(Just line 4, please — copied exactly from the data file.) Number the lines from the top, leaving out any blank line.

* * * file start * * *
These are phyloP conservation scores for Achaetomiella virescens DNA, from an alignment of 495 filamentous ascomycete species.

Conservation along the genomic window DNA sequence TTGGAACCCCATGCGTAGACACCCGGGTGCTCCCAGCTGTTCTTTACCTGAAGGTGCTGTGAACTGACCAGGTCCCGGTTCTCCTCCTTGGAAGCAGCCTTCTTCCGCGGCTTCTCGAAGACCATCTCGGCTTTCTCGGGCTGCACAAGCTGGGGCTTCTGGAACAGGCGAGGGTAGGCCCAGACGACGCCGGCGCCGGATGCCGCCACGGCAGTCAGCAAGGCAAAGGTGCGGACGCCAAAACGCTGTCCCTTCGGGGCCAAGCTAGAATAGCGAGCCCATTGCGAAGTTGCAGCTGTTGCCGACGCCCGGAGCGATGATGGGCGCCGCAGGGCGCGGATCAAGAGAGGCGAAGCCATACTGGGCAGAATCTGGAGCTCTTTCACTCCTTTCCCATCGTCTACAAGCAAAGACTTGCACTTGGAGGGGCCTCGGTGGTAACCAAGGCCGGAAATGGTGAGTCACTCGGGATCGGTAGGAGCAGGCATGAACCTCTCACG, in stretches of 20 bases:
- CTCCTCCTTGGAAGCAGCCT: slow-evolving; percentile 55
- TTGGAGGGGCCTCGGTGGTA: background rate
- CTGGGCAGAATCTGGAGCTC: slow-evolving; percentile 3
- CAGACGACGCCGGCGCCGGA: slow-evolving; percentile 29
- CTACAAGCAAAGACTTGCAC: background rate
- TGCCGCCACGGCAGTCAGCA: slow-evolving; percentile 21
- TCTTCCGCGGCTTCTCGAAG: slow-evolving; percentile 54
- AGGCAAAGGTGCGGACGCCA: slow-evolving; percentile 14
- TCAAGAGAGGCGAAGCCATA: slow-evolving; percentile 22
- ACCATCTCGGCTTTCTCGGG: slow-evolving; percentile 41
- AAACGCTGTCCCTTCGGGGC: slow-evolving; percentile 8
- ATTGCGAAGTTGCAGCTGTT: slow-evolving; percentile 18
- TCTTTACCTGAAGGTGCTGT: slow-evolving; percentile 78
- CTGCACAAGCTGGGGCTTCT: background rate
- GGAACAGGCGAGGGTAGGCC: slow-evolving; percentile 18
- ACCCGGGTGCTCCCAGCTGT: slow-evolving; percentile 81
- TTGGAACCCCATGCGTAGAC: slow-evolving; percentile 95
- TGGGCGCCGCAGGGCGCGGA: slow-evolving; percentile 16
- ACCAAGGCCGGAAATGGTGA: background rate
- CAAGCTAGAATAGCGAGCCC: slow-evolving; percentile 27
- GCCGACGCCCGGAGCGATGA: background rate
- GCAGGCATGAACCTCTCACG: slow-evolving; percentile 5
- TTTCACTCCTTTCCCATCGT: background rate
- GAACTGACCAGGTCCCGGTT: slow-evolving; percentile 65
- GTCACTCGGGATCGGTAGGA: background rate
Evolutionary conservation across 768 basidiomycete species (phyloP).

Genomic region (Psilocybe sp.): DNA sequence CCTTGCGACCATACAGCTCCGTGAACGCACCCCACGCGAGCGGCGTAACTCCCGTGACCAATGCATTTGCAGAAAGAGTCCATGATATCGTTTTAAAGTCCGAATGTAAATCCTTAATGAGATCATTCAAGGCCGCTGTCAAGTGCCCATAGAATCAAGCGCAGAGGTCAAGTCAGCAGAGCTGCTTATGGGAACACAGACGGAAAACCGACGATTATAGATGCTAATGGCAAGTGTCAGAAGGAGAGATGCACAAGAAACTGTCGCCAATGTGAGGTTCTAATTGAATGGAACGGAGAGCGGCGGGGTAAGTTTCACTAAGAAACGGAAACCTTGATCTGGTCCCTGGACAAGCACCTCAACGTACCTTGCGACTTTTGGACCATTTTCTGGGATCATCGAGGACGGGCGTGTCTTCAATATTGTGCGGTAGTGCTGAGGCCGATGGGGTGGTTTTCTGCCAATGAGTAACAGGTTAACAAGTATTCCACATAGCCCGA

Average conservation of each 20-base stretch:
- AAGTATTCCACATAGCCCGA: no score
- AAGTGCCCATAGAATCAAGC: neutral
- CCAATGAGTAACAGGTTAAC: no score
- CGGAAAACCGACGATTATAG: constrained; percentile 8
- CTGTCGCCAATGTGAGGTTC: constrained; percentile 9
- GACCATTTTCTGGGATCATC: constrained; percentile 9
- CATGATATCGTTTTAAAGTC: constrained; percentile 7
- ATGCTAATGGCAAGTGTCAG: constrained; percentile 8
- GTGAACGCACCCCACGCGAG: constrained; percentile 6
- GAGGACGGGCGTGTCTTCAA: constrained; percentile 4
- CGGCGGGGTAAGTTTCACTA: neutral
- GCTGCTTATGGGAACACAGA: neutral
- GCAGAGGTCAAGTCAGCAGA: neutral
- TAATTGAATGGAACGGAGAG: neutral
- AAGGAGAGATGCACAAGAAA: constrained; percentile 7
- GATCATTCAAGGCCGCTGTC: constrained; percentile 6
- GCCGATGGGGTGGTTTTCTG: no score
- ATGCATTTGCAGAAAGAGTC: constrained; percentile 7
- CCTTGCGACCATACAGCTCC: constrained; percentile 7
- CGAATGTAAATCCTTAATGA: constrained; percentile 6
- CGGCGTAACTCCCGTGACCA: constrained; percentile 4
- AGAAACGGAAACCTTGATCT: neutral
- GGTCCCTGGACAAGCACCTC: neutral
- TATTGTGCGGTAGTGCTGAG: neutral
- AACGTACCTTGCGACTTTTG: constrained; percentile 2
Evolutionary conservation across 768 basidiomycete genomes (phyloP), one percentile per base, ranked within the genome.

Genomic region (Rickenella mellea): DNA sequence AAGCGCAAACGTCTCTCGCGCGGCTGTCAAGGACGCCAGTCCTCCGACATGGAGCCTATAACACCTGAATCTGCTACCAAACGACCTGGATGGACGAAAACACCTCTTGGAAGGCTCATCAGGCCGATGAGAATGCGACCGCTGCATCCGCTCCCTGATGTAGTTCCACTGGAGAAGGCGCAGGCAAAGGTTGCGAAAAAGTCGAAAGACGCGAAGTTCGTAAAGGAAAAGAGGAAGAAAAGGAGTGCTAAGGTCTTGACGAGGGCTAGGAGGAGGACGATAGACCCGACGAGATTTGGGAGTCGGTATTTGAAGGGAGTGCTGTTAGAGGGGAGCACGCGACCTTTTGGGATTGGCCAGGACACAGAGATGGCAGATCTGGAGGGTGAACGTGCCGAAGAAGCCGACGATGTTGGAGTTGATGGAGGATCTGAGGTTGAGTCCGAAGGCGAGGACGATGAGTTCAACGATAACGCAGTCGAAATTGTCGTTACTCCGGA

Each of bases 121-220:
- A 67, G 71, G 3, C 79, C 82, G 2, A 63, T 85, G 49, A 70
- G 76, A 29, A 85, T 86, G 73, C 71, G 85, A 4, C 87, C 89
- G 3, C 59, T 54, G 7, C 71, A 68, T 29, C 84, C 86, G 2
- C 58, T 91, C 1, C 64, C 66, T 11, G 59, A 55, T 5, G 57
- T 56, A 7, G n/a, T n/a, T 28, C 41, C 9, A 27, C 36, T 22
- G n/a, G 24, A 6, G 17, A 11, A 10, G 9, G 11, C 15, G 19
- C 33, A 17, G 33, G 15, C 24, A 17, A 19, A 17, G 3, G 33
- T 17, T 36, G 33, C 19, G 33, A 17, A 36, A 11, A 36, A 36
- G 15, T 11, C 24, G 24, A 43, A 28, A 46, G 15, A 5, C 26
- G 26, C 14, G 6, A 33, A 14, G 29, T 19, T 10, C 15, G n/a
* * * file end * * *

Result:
- TTGGAGGGGCCTCGGTGGTA: background rate